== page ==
Justin C. Williams of Park City, Utah details a basic history of fighting games and what makes them so popular.
In the realm of competitive video games—arena shooters aside—there is no genre that has a skill ceiling quite as high as fighting games. Fighting games follow the ancient philosophy set forth by games like chess and Tetris: easy to pick up and play, extremely difficult to master. Because the skill ceiling in fighting games is so high, Justin C. Williams of Park City points out, watching a fighting game tournament can be an extremely high-tension experience.
Fighting games pit one player against another, usually on a two-dimensional plane and usually in a two to three-round structure. Characters fight each other until either the timer runs out or one person’s health bar is depleted. Most of the time, fighting games contain special commands that can be input to perform special moves. Fighting games have been compared to chess (albeit a faster-paced, real-time version of chess). Justin C. Williams of Park City, Utah explains that this is because fighting games are about “reading” your opponents, attempting to figure out what their next moves are going to be, and putting yourself in a position to counter them.
Fighting games have a roster of characters to choose from, each with their own unique move lists, pros, and cons. Because of this, most people who play competitively choose one or two “mains” they focus on learning, so they can better understand and execute their characters. Depending on who their opponent is, Justin C. Williams of Park City explains, the way a character is played may change entirely. Most fighting games utilize “rock-paper-scissors” rules, wherein certain moves take priority over others depending on the type of move and the height of the attack being performed.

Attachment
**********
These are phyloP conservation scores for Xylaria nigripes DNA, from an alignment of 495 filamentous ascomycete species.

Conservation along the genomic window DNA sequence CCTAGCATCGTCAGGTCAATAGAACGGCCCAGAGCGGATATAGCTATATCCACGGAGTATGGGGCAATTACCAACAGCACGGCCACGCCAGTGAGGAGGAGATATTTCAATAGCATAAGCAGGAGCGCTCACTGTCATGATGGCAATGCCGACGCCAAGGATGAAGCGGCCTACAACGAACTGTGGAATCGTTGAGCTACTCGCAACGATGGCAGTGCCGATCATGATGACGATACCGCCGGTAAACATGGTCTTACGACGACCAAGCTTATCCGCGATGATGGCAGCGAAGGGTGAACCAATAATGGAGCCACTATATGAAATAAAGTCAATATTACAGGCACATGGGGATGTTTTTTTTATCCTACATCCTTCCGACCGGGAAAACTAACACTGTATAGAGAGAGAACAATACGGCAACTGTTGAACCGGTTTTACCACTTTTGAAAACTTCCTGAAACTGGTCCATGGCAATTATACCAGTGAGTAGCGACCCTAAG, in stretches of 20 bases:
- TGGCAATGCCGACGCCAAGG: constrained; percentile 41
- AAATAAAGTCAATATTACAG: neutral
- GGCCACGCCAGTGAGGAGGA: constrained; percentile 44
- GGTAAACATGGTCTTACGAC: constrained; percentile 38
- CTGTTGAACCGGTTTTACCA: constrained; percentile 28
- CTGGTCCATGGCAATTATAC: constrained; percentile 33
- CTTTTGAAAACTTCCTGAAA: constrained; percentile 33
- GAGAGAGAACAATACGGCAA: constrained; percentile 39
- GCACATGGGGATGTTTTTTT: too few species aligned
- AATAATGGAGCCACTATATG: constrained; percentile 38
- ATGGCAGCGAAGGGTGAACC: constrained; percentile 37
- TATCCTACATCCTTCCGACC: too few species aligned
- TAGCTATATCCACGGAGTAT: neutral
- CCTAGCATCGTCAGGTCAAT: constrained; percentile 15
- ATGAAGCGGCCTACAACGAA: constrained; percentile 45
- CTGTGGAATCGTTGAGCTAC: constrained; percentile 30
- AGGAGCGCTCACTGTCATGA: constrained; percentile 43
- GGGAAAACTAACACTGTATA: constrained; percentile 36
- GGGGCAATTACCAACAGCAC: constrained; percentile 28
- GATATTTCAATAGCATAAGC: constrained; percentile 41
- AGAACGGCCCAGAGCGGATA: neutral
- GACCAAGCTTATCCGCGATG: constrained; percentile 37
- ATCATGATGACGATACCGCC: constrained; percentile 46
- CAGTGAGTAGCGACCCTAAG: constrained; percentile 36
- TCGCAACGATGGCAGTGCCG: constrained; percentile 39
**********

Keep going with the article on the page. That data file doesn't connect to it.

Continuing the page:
Of course, Justin C. Williams of Park City, Utah points out, every fighting game has its own unique rules and quirks, not to mention a unique roster of characters. Street Fighter II, released in 1991, is credited with solidifying the basic rules of fighting games as outlined above. In the nature of first-person shooters originally being titles as “DOOM clones”, for a long time, fighting games were also referred to as “Sreet Fighter II clones”.
Mortal Kombat, infamous for its controversial depictions of violence at the time of its release, is notable for its unique graphical style, in which digitally altered photographs of real-life actors were inserted into the game as sprites. Justin C. Williams notes that even as fighting games began transitioning to 3D, the basic gameplay remained the same: even though the full range of three-dimension movement was now possible, this is usually limited to side-stepping into or out of the fore or background, and the classic side view of the players is retained in major fighting games to this day.
There are an insane amount of choices when it comes to choosing a fighting game to dive into, and it can be fairly overwhelming to choose one to begin with—Justin C. Williams of Park City, Utah suggests finding one that appeals most to you, figuring out which mechanics appeal to you most, and going from there. The number one rule of learning a fighting game: don’t get discouraged!